Separate Bedrooms Can Steam Up A Marriage

Many couples I interviewed keep that mystery alive through separate bedrooms and separate bathrooms that separate their sex lives and annoying personal rituals.
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What's the real secret to making love last? Readers often ask me this question based on my research for "The Secret Lives of Wives: Women Share What It Really Takes To Stay Married." One common theme in relationships that achieve longevity underscore that this old saying appears to be true: "Absence makes the heart grow fonder".

Yes, time apart does seem to help keep the fires stoked.

I'm not just talking about regular girls nights out or taking separate vacations. Women and men often use the word "mystery" as an essential component of sustained romance and love. Many couples I interviewed keep that mystery alive through separate bedrooms and separate bathrooms that separate their sex lives and annoying personal rituals.

"Naked flossing and a jiggling belly is NOT pretty," one wife of 20 years told me. "Hardly puts you in the mood to want to jump someone's bones."

"I can come and go as I please," adds another veteran wife. "I arrive for lovemaking and leave for the snoring."

Here are some thought provoking insights on how two bedrooms can rock your love life from a husband name Al in Marin County. Al wrote me the below dispatch after reading my Huffington Post Weddings piece called "Help! I Hate My Husband" that talks about how irksome habits can swiftly extinguish marital bliss:

My beloved Mary is upstairs right now taking a private nap in her own bedroom. We've been together for 18 years and we credit the fact that we have our own personal spaces to the success of our stable and loving relationship.

We each have always had our own bedrooms and our own bathrooms. We sleep together when we want not because we have to and I consider this essential. We also remain much more private about bathrooms and nudity. Most of our friends, after living together for a while, begin to use the bathroom together and are often naked as they dress. From the beginning, Mary and I agreed that we would preserve the shyness we had as teenagers and remain discreet with our nudity around the house. This allows us to reveal our nakedness when we truly want to and preserves the sexy attractiveness of nudity for fun and frolic. Thus nudity remains exciting and does not become mundane.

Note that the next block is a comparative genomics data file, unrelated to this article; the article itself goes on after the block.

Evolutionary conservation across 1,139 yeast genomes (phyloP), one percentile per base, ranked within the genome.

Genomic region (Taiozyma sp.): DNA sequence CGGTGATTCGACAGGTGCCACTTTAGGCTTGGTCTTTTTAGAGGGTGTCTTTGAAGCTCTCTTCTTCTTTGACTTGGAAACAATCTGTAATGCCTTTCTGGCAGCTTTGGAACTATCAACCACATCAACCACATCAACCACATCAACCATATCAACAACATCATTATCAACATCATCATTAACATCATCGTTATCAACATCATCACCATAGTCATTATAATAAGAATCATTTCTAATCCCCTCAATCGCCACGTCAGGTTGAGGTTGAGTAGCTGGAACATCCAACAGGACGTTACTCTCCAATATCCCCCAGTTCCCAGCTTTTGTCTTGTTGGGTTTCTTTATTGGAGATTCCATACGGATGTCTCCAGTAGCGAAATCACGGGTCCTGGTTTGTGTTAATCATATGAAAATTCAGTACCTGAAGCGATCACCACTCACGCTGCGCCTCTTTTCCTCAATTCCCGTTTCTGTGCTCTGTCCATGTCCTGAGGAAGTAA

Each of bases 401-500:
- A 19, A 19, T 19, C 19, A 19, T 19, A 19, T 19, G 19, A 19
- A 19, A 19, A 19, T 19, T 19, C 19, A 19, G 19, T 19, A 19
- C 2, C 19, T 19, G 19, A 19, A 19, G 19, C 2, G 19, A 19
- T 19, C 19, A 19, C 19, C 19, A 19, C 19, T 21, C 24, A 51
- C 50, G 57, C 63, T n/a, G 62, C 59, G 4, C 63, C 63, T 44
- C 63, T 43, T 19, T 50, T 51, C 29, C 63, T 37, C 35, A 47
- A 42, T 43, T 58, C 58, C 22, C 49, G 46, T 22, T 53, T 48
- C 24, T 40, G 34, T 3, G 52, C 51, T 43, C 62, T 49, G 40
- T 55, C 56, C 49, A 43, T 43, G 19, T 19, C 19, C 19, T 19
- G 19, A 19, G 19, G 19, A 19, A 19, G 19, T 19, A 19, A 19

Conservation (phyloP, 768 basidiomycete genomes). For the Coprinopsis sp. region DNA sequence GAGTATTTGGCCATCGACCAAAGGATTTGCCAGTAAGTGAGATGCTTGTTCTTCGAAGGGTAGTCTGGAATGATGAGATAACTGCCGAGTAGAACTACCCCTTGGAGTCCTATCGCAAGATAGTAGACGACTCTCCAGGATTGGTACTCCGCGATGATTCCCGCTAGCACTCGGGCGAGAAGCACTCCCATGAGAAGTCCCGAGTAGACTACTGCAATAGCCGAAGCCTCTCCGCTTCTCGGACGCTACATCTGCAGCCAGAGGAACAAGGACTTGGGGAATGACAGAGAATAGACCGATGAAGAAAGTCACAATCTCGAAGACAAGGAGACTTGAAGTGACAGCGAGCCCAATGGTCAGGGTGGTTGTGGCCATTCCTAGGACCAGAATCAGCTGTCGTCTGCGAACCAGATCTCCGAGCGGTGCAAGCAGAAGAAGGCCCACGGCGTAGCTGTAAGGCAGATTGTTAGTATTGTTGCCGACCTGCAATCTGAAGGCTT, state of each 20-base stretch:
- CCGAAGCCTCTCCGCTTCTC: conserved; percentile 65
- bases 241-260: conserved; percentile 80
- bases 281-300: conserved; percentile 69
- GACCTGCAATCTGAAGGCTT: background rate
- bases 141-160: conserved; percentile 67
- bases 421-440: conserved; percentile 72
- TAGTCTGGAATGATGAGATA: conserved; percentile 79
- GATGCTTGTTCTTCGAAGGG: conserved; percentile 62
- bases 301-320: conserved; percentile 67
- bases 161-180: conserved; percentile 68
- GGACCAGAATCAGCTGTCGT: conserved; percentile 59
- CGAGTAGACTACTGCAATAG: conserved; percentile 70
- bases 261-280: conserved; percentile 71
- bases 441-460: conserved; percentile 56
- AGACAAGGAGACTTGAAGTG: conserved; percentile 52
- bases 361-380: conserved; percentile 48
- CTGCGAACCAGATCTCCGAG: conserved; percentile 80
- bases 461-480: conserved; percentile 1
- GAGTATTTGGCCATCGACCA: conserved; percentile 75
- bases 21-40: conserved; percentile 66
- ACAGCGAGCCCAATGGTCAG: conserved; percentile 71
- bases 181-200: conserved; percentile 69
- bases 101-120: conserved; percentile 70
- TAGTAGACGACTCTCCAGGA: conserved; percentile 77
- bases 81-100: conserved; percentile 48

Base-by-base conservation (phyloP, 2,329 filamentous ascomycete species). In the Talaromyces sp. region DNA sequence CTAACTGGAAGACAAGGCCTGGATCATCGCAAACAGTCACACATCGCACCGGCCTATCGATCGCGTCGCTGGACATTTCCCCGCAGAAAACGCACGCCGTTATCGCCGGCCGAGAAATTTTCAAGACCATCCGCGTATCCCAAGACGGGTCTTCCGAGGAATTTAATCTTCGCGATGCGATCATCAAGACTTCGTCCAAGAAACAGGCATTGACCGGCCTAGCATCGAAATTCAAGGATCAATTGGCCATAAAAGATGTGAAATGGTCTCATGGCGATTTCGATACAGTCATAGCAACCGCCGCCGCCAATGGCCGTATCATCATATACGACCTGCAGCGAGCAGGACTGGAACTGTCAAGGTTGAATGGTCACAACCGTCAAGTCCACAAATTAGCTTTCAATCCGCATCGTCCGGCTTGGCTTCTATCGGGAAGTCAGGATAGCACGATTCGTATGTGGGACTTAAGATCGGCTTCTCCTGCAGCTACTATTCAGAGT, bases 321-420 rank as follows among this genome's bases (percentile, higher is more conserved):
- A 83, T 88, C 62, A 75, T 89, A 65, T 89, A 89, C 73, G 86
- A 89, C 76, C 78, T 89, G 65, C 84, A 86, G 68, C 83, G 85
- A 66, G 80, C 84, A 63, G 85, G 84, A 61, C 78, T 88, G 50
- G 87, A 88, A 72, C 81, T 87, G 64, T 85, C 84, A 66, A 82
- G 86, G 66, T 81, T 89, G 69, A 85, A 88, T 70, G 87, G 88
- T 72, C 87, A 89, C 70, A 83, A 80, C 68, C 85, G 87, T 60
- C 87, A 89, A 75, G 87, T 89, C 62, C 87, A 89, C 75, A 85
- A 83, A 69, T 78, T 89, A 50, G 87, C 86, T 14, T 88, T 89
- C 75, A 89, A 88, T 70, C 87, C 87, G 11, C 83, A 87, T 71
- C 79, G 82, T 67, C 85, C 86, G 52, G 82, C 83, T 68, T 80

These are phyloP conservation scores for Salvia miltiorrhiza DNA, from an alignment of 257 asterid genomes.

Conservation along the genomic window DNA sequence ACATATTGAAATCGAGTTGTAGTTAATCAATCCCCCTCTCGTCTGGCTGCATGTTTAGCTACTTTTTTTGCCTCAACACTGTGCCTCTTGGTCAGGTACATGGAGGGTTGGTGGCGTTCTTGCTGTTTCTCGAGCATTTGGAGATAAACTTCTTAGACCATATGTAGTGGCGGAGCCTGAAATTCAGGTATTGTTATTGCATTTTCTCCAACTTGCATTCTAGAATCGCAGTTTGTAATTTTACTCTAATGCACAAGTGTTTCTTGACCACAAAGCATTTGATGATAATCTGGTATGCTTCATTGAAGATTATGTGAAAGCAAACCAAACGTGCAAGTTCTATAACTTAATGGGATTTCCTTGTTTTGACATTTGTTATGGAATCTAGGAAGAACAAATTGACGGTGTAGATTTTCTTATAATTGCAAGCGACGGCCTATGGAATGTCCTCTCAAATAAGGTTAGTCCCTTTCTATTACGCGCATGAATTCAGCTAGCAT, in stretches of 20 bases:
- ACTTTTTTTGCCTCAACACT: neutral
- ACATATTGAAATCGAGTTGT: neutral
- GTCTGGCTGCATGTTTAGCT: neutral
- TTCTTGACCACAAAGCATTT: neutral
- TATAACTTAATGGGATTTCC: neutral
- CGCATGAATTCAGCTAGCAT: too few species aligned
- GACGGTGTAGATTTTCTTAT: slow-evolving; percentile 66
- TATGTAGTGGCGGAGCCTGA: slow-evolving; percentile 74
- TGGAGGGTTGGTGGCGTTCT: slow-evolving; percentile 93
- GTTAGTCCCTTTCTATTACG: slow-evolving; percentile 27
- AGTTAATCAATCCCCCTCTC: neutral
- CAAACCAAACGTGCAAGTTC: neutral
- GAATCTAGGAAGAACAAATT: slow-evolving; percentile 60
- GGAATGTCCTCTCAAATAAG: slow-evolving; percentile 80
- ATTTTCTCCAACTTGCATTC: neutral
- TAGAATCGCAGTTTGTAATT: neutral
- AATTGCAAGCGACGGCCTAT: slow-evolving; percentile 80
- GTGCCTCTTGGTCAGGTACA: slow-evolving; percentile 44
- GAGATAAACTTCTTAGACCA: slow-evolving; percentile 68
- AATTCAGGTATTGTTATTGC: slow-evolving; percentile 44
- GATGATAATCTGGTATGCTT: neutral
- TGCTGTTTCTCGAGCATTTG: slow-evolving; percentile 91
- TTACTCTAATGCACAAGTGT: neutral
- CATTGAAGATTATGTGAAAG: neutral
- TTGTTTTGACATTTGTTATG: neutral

When people first meet and fall in love they usually have their own homes with their own bedrooms and are discreet about nudity and their bathroom business. We have found that in preserving that original environment from which the love and passion sprung to be very, very sexy. Why copy archaic traditions that often lead to dysfunctional marriages? When nudity and bathroom activity becomes commonplace it seems humdrum rather than sexy.

Fun and sexiness and love dissolves over time if you have to give up personal privacy. It is very healthy for a relationship to be able to retreat into a satisfying feeling of seclusion by simply going into one's personal bedroom and closing the door.

My architect husband tells me that more clients are asking for separate quarters when designing new homes or in the re-design of older homes. The National Homebuilders Association predicted this trend in a survey conducted in 2007 in which a panel of experts was asked questions about "The Home Of The Future", one of which addressed separate bedrooms. The panel's prediction at that time was that the demand for dual master bedroom suites "would increase significantly for upscale new homes".

"When we released that survey we got responses from all over the world," says Stephen Melman, director of economic services at the National Association of Homebuilders based in Washington, D.C. "People were wondering why American couples might not want to sleep together. It isn't about whether they love each other. Perhaps the couple has incompatible work schedules. One person is a TV anchor or a nurse and has to get up at 4 a.m. and the other is an attorney who isn't expected at work until 10 a.m. Maybe there is a health issue: the husband has a sleep apnea machine and the wife can't sleep with the buzzing all night. Or maybe this couple just wants to keep some mystery in their marriage.

"If you can afford it, the luxury of separate master bedrooms is certainly one way to keep that mystery."

For those who can't afford to build a new wing to steam up their marriages here's a cheaper alternative. Until her husband died after 60 years of marriage one wife used to undress behind a six-foot tall rattan Oriental screen splashed with florals that stood in her bedroom. She explains how she didn't want "sagging flesh to hang out. I always wanted to seem beautiful". So she would limit her exposures of nudity like Al advises, and emerge slowly from behind the folding screen, decked in a silk negligee as if she were a bride on her honeymoon.

"Our bedroom kept that romantic atmosphere," says this woman who is now in her 90s. "We always had magic."

Other secrets to making love last can be found in this blogger's book "The Secret Lives of Wives." Connect with her on:

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